Explain the following lines from On Liberty by John Stuart Mill.
"He who lets the world, or his own portion of it, choose his plan of life for him, has no need of any other faculty than the ape-like one of imitation. He who chooses his plan for himself, employs all his faculties. He must use observation to see, discrimination to decide, and when he has firmness and self-control, to bold to his deliberate decision."
This famous quote comes from John Stuart Mill's great work On Liberty, so I have moved this question to the appropriate group. In this quote, the author makes a comparison between two types of people. According to this quote, the world is full of two groups of individuals. The first lets the world choose their "plan of life" or destiny for them. They are thus described as passive characters who don't need any other skills or abilities except the "ape-like one of imitation." The author is saying that those who let the world decide their future need only to know how to imitate.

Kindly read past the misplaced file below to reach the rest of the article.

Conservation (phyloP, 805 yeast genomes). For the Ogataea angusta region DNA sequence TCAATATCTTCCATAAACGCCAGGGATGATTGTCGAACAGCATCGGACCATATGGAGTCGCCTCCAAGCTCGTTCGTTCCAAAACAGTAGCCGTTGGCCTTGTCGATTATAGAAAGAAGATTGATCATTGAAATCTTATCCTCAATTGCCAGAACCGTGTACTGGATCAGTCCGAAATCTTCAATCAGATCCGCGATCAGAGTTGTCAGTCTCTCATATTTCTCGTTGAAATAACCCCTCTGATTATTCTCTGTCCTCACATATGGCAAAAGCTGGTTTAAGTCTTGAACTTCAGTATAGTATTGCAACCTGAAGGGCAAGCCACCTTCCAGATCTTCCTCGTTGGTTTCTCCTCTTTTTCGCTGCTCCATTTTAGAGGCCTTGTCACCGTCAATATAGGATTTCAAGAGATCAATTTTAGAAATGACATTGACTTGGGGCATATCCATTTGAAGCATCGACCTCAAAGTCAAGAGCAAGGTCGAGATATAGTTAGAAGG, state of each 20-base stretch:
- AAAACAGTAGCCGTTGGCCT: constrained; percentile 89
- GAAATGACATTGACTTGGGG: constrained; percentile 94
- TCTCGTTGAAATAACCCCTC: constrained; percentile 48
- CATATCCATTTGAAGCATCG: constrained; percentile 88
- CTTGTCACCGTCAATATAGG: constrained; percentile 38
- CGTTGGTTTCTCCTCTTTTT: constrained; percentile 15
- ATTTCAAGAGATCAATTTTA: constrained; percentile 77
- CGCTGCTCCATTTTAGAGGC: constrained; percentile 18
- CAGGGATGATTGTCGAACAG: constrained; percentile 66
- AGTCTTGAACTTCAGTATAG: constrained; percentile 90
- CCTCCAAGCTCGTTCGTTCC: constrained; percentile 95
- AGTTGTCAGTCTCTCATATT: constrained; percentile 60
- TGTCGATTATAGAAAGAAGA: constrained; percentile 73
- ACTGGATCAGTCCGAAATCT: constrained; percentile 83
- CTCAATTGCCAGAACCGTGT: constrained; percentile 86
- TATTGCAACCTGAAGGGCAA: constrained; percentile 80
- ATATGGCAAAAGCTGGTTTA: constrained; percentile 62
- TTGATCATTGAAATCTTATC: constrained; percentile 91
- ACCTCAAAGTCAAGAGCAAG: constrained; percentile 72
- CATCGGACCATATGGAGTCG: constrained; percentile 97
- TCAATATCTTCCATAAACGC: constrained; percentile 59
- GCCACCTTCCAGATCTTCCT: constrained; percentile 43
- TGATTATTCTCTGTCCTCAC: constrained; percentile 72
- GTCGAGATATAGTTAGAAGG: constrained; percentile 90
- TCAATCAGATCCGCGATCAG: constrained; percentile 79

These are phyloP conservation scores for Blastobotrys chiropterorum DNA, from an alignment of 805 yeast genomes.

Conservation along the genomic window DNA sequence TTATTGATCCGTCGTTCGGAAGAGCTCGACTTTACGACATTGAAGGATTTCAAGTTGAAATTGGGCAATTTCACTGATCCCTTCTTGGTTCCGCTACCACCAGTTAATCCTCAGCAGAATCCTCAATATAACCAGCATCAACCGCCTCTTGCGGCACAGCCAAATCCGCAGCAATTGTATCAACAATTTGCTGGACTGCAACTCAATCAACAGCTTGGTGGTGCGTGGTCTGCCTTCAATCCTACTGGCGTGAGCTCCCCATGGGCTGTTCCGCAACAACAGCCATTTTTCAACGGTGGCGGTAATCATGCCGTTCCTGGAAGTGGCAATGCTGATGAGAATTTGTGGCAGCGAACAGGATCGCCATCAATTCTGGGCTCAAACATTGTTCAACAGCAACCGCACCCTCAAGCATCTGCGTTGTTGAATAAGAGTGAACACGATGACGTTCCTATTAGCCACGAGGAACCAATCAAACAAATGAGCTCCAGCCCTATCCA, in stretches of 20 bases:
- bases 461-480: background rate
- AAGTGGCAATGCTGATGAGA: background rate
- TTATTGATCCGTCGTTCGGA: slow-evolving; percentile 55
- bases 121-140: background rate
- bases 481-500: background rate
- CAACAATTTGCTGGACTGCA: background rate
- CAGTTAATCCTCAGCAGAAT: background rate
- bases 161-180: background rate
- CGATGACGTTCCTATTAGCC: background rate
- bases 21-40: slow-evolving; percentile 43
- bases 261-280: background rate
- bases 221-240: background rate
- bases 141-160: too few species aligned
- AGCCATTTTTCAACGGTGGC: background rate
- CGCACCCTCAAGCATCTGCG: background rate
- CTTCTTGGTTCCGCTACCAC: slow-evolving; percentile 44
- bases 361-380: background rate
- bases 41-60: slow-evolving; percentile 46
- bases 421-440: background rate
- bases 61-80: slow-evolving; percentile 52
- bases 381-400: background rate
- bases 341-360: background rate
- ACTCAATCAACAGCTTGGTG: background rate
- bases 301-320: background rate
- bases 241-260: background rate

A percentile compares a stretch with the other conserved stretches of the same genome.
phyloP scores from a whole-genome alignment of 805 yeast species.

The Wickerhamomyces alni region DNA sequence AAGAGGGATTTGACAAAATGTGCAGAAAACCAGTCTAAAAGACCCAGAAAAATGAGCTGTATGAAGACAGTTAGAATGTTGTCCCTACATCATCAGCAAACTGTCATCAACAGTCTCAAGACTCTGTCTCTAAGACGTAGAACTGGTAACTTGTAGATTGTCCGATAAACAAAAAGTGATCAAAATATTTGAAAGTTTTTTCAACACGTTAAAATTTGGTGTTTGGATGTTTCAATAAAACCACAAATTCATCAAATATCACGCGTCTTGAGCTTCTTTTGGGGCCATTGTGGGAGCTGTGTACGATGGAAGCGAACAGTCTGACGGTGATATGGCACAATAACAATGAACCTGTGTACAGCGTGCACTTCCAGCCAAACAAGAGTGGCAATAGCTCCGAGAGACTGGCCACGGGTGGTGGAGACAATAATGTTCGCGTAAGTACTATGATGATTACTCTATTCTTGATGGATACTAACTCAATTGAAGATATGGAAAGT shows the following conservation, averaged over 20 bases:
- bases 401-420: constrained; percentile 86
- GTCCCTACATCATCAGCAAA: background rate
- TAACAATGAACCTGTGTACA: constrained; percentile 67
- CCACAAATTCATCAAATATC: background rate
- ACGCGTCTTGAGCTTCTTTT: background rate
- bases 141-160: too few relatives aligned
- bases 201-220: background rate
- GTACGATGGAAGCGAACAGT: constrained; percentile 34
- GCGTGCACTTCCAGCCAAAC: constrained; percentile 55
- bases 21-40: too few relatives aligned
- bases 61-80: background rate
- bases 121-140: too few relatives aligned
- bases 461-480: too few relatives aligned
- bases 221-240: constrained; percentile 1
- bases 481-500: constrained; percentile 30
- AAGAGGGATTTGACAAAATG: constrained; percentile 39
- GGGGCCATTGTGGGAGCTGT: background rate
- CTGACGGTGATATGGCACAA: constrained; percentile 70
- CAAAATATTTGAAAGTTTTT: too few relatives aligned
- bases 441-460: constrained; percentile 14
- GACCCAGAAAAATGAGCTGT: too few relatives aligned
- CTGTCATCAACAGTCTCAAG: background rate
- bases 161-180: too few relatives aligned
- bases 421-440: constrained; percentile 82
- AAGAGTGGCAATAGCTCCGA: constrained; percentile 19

However, the second group of people are those who choose their destiny or plan for themselves. These people, in contrast to the "ape-like" imitators, must use all of their gifts and abilities to be successful. They need to be shrewd observers, they need to have wisdom to know how to act and above all they must have self-control and firmness to stick to their decision to be active and choose their own path in life.